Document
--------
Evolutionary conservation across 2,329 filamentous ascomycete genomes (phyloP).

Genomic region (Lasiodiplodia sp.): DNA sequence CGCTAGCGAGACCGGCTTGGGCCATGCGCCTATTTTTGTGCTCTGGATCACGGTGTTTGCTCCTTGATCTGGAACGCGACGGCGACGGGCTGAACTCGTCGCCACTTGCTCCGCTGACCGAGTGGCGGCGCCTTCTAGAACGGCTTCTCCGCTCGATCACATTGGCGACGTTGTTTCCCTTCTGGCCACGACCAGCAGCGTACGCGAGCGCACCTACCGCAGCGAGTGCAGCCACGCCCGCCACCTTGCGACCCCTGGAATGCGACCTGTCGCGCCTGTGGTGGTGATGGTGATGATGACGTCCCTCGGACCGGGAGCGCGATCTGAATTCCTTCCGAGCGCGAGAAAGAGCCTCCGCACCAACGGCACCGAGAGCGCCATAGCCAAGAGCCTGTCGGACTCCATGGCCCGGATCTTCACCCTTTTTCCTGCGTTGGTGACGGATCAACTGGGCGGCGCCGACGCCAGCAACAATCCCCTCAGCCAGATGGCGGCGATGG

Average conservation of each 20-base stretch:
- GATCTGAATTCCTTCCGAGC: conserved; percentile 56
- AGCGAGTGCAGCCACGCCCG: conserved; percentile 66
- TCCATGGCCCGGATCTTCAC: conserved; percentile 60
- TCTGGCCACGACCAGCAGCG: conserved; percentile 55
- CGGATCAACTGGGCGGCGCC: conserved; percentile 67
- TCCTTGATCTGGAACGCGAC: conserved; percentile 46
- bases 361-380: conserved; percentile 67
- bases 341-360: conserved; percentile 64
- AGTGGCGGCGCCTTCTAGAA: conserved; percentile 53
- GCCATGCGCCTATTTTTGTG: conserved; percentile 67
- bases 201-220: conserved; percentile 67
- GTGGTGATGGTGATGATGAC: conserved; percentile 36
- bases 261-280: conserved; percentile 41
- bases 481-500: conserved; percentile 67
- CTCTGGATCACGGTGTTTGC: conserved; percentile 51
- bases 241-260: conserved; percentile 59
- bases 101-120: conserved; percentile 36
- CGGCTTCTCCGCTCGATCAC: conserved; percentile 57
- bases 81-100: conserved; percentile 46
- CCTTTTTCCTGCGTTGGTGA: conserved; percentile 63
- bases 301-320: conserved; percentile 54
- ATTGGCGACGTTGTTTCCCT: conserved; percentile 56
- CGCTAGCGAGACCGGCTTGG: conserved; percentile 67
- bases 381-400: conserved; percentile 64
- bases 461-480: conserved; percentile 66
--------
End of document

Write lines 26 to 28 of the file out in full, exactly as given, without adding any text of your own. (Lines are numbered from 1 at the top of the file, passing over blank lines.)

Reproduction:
- CGCTAGCGAGACCGGCTTGG: conserved; percentile 67
- bases 381-400: conserved; percentile 64
- bases 461-480: conserved; percentile 66